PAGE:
And yet these films are usually sparsely attended. There is little support for them in these pages. They are not often promoted, often not reviewed in these pages. Sometimes they are even savaged, such as in Carmen Rasmusen's recent column that sight unseen dismissed an actress's work as pornographic. If the DesNews wants to see the paradigm shift happen, it needs to step up and promote the good stuff. How many column inches were devoted to "The Lone Ranger" or "World War Z" versus the Hitchcock series at the SLFS or "An Unfinished Song"? Put your newsprint where your mouth is.

Vince Ballard
South Ogden, UT

I rarely go to movies anymore. they are trash, and I am not talking merely about morals. I am referring to creativity, talent, and imagination. In addition the constant barrage of propaganda by Hollywood trying to sell the rest of the country on their morals (or the lack thereof)is beginning to sour. This has been a long time coming, and I hope the decadence of the industry brings on a crash. That is the only way to bring reform.

sky2k1
Provo, UT

I'm not here to argue with any of the above comments, I just want to disagree with some of the points the article made.

Mega-Budgets: I'm not sure what Spielberg meant when he said mega-budget, but the wolverine, RIPD, and after earth wouldn't really be considered in the range of mega-budget. White house down could maybe be considered mega-budget at $150 million, but it's the smallest of mega-budgets.

to be continued:

sky2k1
Provo, UT

...continued

Bombs/Flops: None of the movies they listed were that popular, but how the writers define "bombed" and "flopped" needs to be reevaluated. I imagine that the production budget isn't the total cost of a movie, but considering it's the only number to go with, I will use it. Wolverine matched it's budget on its domestic gross alone. The worldwide gross of After Earth, Pacific Rim, and Lone Ranger (other sites who are dedicated to movies have its budget at $215 million) all passed their reported production budgets.

I agree that Hollywood needs to change, but I think the writers were so excited to push their point that it wasn't well researched. Numbers I looked at were on a website with some mojo... if you catch my drift

no fit in SG
St.George, Utah

Oprah Winfrey, along with her talented cast, has saved the summer!
The movie is a hit!

sky2k1
Provo, UT

My last comment for now. I found another list on a different site (so there may exist some irregularities that I fully recognize if someone disagrees with me) that has a list of production budgets. Again, this list may be incomplete and like I said above, production budgets most likely don't reflect worldwide total cost, but it's the only number I have to work with. Anyways...

This list has 31 total movies with a budget of $200+ million and 86 total movies of $150+ million, so I don't think the movies I mentioned count as mega-budget movies.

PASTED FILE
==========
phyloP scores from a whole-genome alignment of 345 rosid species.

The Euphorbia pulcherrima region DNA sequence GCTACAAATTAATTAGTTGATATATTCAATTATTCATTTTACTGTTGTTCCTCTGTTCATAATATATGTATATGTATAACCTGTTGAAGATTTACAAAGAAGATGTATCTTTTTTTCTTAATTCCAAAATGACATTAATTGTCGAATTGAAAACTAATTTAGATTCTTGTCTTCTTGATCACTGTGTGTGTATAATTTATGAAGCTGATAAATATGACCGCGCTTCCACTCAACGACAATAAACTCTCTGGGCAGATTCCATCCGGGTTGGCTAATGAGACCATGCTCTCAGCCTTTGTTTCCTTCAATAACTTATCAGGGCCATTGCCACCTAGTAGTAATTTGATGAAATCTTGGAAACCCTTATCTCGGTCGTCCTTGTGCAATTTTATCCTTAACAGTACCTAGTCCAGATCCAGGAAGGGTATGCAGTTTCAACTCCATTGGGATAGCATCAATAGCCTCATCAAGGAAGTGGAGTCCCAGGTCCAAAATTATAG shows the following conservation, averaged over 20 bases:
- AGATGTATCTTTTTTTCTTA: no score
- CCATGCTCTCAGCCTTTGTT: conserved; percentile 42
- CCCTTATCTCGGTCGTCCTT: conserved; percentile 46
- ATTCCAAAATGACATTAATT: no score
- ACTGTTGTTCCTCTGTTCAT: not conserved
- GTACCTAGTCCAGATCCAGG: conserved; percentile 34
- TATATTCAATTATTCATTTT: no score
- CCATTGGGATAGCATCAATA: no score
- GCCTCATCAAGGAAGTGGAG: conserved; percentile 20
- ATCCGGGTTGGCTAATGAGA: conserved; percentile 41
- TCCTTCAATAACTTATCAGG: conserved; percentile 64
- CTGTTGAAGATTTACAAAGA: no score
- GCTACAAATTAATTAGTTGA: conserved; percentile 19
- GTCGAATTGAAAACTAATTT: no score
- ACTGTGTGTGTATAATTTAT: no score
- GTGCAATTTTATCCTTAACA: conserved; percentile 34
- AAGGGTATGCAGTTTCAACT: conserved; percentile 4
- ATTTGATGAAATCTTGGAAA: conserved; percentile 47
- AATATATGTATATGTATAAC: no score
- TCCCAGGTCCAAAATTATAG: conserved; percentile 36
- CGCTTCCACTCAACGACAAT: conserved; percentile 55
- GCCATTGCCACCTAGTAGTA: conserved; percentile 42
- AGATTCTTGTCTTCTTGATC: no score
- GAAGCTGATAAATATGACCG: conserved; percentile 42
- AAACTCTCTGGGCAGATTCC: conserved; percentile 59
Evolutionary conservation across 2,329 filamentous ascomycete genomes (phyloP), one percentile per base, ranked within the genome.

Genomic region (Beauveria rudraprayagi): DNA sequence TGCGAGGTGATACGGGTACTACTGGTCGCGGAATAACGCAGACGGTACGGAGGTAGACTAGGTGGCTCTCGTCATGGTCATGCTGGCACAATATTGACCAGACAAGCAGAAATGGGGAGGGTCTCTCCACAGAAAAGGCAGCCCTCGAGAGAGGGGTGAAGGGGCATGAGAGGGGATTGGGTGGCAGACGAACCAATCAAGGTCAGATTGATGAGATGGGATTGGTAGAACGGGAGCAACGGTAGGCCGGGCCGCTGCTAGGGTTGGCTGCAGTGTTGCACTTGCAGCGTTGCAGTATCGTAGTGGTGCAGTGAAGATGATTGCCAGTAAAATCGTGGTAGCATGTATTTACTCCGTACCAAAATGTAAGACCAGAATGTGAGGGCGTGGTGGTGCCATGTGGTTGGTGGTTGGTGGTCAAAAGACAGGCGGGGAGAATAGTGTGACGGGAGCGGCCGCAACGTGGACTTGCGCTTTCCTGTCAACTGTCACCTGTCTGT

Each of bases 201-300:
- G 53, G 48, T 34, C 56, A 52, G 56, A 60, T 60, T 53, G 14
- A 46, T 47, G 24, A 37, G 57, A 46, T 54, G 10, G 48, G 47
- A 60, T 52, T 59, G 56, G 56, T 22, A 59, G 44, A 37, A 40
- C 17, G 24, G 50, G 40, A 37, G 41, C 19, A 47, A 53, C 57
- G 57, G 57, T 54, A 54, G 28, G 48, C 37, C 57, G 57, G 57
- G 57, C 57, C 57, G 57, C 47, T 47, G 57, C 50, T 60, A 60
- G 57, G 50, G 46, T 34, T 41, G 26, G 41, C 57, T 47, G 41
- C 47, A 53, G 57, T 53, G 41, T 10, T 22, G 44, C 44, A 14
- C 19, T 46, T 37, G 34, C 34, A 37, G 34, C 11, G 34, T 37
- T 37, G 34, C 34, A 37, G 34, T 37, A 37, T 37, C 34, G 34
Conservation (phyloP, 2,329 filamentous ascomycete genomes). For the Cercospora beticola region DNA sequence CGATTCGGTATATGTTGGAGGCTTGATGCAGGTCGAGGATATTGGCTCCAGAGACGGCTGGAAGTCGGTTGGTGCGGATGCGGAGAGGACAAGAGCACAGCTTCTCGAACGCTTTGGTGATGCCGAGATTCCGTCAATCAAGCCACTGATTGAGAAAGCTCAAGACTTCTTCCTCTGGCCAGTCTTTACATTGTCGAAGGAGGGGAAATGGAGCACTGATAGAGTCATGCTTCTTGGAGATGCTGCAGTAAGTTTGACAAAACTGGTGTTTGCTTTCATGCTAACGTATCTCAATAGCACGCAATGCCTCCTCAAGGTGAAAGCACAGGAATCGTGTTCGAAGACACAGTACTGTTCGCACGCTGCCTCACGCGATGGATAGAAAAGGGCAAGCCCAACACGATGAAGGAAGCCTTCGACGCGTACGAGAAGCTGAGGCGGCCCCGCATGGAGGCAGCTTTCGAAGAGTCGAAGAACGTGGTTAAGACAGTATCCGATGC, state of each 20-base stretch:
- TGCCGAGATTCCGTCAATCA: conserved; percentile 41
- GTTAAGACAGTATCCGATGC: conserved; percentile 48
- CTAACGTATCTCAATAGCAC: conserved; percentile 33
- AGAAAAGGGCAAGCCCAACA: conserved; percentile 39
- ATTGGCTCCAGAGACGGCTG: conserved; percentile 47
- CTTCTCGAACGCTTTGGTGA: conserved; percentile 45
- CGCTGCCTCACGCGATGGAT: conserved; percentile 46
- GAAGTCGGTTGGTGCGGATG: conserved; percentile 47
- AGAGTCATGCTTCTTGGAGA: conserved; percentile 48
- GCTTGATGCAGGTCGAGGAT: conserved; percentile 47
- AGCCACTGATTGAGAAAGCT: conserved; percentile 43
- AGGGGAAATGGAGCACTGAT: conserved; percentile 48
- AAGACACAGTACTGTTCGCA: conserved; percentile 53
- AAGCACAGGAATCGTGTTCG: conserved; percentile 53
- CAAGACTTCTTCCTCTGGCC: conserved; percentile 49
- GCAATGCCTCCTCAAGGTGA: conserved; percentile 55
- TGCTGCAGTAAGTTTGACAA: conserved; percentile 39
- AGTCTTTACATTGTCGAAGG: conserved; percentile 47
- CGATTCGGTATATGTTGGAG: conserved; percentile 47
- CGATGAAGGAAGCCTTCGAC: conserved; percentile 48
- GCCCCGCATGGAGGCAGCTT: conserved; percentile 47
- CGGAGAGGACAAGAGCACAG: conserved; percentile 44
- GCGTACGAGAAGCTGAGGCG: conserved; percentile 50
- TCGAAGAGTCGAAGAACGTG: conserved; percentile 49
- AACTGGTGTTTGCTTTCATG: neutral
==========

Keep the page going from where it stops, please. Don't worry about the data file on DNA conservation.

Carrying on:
carman
Wasatch Front, UT

The best action/adventure movies from years past had a few key elements: 1) A great story 2) A focus on character development, 3) great lines (not complex, but great - e.g. "make my day..." or Toht from Raiders Of The Lost Ark, "You Americans, you're all the same. Always overdressing for the wrong occasions."), 4) Regular comic relief 5) Romantic tension and 6) elements that kept the film real while prompting the audience to suspend disbelief.

Hollywood today reverts to sex and innuendo, CGI sequences, graphic violence and needless swearing that are poor substitutes for the above. Many films in recent years seem to sink to the lowest elements culturally, and leave the audience worse off than when they entered the theater.

When Hollywood does produce good work, which they occasionally do, we will often see the film in the theater, then buy the film for our collection. When they produce trash, we choose other activities instead. Maybe they will learn from their pocketbooks.

Eric Samuelsen
Provo, UT

I certainly agree that a steady parade of big, noisy, ugly and dumb movies can be dispiriting. But they'll do well overseas--it's not an accident that the final scene in Pacific Rim was in China. Meanwhile, there were lots of terrific smaller movies this summer, the most recent of which was The Butler.

BYUalum
South Jordan, UT

First of all, we only go to one or two movies @ year and only if they have been highly recommended to us. We do not like swearing, crudeness, immoral sex depicted blatantly on the screen, violence, disrespect in families, etc. Thus, we will not be going to "Meet the Millers" (probably not the right name) nor "The Butler". The former because of its total raunchiness and the latter because of the last part of it politicizing the current administration, and that with which we definitely DO NOT AGREE! So, we're fine! We don't miss anything, and we definitely won't patronize a movie we know we would be uncomfortable sitting through. Let Hollywood continue to lose money until they finally understand that we want clean, decent movies....period!

gharmons
Helendale, CA

Some movies could be worth watching but are too long—the "too long" consisting of "too much of too much." Man of Steel could have been a good movie, but it had too much violence that lasted too long. Carefully editing out the 15-20 minutes of "too much of too much," and it wouldn't have been such a disappointment.

the old switcharoo
mesa, AZ

It's what happens when moneymen cut the scripts down to what they think those dumb consumers want.

They moneymen demand a formula plot so that's all that gets made.

to comment

DeseretNews.com encourages a civil dialogue among its readers. We welcome your thoughtful comments.
About comments